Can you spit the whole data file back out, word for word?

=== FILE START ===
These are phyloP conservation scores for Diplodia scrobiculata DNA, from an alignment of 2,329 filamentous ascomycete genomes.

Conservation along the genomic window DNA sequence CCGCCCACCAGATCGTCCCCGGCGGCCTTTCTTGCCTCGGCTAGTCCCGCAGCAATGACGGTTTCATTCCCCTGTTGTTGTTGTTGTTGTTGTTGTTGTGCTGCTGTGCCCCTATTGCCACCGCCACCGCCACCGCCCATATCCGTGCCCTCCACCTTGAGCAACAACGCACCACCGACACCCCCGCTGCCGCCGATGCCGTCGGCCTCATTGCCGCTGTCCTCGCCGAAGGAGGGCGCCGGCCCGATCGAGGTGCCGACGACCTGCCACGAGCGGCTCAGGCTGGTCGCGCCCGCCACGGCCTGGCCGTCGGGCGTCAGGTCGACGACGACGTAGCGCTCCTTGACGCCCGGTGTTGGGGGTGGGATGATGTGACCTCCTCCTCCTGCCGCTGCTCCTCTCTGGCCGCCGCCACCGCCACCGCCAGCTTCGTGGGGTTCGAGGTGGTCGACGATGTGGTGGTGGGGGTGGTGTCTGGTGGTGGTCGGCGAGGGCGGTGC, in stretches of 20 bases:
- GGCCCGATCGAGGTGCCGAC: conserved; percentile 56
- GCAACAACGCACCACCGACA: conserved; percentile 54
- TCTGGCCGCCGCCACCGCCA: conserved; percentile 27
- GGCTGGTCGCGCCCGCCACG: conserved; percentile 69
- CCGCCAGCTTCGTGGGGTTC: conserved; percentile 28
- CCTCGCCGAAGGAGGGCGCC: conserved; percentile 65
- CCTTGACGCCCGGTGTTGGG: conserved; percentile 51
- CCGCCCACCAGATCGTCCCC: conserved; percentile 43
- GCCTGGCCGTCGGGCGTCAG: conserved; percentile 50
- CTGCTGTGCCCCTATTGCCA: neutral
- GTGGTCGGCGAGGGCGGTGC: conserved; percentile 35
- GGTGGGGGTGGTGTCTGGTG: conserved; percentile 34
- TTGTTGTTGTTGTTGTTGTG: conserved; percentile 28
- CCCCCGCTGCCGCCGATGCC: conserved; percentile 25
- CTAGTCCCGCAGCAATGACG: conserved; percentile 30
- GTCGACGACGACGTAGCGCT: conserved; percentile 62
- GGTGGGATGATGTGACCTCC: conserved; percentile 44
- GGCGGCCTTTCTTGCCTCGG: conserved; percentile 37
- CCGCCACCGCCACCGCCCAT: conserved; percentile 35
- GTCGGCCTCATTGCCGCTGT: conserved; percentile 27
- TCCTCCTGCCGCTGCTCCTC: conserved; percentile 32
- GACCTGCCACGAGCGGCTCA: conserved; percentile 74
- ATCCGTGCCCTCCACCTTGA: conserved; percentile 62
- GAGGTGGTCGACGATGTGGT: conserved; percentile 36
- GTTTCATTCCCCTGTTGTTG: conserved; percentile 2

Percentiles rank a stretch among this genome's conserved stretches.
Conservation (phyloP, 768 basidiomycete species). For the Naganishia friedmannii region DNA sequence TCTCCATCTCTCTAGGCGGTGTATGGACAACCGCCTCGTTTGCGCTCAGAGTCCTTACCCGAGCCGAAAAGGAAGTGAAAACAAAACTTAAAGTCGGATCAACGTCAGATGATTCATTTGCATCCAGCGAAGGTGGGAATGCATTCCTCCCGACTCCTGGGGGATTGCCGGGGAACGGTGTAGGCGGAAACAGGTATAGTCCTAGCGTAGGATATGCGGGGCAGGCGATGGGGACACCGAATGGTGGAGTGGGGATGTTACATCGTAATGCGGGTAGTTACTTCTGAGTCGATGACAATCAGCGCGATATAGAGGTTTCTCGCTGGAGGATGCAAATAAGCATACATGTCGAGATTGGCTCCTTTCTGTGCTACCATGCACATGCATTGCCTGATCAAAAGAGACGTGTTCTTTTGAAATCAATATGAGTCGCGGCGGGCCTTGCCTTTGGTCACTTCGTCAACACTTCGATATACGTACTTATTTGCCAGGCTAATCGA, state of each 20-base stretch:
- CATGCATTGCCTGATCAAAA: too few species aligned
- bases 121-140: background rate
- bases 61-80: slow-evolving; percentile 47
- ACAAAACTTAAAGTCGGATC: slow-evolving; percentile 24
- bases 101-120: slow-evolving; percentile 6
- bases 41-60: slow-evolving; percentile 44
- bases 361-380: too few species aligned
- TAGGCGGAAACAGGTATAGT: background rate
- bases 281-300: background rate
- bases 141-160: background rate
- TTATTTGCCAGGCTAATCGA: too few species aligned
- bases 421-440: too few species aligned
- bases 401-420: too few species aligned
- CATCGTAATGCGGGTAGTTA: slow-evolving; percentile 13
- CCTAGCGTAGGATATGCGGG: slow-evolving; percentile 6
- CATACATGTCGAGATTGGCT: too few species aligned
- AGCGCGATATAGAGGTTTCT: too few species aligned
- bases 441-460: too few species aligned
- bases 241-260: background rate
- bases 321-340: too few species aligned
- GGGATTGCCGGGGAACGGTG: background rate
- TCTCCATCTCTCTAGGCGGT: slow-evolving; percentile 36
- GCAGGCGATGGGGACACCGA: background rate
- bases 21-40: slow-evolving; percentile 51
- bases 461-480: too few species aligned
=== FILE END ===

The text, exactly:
These are phyloP conservation scores for Diplodia scrobiculata DNA, from an alignment of 2,329 filamentous ascomycete genomes.

Conservation along the genomic window DNA sequence CCGCCCACCAGATCGTCCCCGGCGGCCTTTCTTGCCTCGGCTAGTCCCGCAGCAATGACGGTTTCATTCCCCTGTTGTTGTTGTTGTTGTTGTTGTTGTGCTGCTGTGCCCCTATTGCCACCGCCACCGCCACCGCCCATATCCGTGCCCTCCACCTTGAGCAACAACGCACCACCGACACCCCCGCTGCCGCCGATGCCGTCGGCCTCATTGCCGCTGTCCTCGCCGAAGGAGGGCGCCGGCCCGATCGAGGTGCCGACGACCTGCCACGAGCGGCTCAGGCTGGTCGCGCCCGCCACGGCCTGGCCGTCGGGCGTCAGGTCGACGACGACGTAGCGCTCCTTGACGCCCGGTGTTGGGGGTGGGATGATGTGACCTCCTCCTCCTGCCGCTGCTCCTCTCTGGCCGCCGCCACCGCCACCGCCAGCTTCGTGGGGTTCGAGGTGGTCGACGATGTGGTGGTGGGGGTGGTGTCTGGTGGTGGTCGGCGAGGGCGGTGC, in stretches of 20 bases:
- GGCCCGATCGAGGTGCCGAC: conserved; percentile 56
- GCAACAACGCACCACCGACA: conserved; percentile 54
- TCTGGCCGCCGCCACCGCCA: conserved; percentile 27
- GGCTGGTCGCGCCCGCCACG: conserved; percentile 69
- CCGCCAGCTTCGTGGGGTTC: conserved; percentile 28
- CCTCGCCGAAGGAGGGCGCC: conserved; percentile 65
- CCTTGACGCCCGGTGTTGGG: conserved; percentile 51
- CCGCCCACCAGATCGTCCCC: conserved; percentile 43
- GCCTGGCCGTCGGGCGTCAG: conserved; percentile 50
- CTGCTGTGCCCCTATTGCCA: neutral
- GTGGTCGGCGAGGGCGGTGC: conserved; percentile 35
- GGTGGGGGTGGTGTCTGGTG: conserved; percentile 34
- TTGTTGTTGTTGTTGTTGTG: conserved; percentile 28
- CCCCCGCTGCCGCCGATGCC: conserved; percentile 25
- CTAGTCCCGCAGCAATGACG: conserved; percentile 30
- GTCGACGACGACGTAGCGCT: conserved; percentile 62
- GGTGGGATGATGTGACCTCC: conserved; percentile 44
- GGCGGCCTTTCTTGCCTCGG: conserved; percentile 37
- CCGCCACCGCCACCGCCCAT: conserved; percentile 35
- GTCGGCCTCATTGCCGCTGT: conserved; percentile 27
- TCCTCCTGCCGCTGCTCCTC: conserved; percentile 32
- GACCTGCCACGAGCGGCTCA: conserved; percentile 74
- ATCCGTGCCCTCCACCTTGA: conserved; percentile 62
- GAGGTGGTCGACGATGTGGT: conserved; percentile 36
- GTTTCATTCCCCTGTTGTTG: conserved; percentile 2

Percentiles rank a stretch among this genome's conserved stretches.
Conservation (phyloP, 768 basidiomycete species). For the Naganishia friedmannii region DNA sequence TCTCCATCTCTCTAGGCGGTGTATGGACAACCGCCTCGTTTGCGCTCAGAGTCCTTACCCGAGCCGAAAAGGAAGTGAAAACAAAACTTAAAGTCGGATCAACGTCAGATGATTCATTTGCATCCAGCGAAGGTGGGAATGCATTCCTCCCGACTCCTGGGGGATTGCCGGGGAACGGTGTAGGCGGAAACAGGTATAGTCCTAGCGTAGGATATGCGGGGCAGGCGATGGGGACACCGAATGGTGGAGTGGGGATGTTACATCGTAATGCGGGTAGTTACTTCTGAGTCGATGACAATCAGCGCGATATAGAGGTTTCTCGCTGGAGGATGCAAATAAGCATACATGTCGAGATTGGCTCCTTTCTGTGCTACCATGCACATGCATTGCCTGATCAAAAGAGACGTGTTCTTTTGAAATCAATATGAGTCGCGGCGGGCCTTGCCTTTGGTCACTTCGTCAACACTTCGATATACGTACTTATTTGCCAGGCTAATCGA, state of each 20-base stretch:
- CATGCATTGCCTGATCAAAA: too few species aligned
- bases 121-140: background rate
- bases 61-80: slow-evolving; percentile 47
- ACAAAACTTAAAGTCGGATC: slow-evolving; percentile 24
- bases 101-120: slow-evolving; percentile 6
- bases 41-60: slow-evolving; percentile 44
- bases 361-380: too few species aligned
- TAGGCGGAAACAGGTATAGT: background rate
- bases 281-300: background rate
- bases 141-160: background rate
- TTATTTGCCAGGCTAATCGA: too few species aligned
- bases 421-440: too few species aligned
- bases 401-420: too few species aligned
- CATCGTAATGCGGGTAGTTA: slow-evolving; percentile 13
- CCTAGCGTAGGATATGCGGG: slow-evolving; percentile 6
- CATACATGTCGAGATTGGCT: too few species aligned
- AGCGCGATATAGAGGTTTCT: too few species aligned
- bases 441-460: too few species aligned
- bases 241-260: background rate
- bases 321-340: too few species aligned
- GGGATTGCCGGGGAACGGTG: background rate
- TCTCCATCTCTCTAGGCGGT: slow-evolving; percentile 36
- GCAGGCGATGGGGACACCGA: background rate
- bases 21-40: slow-evolving; percentile 51
- bases 461-480: too few species aligned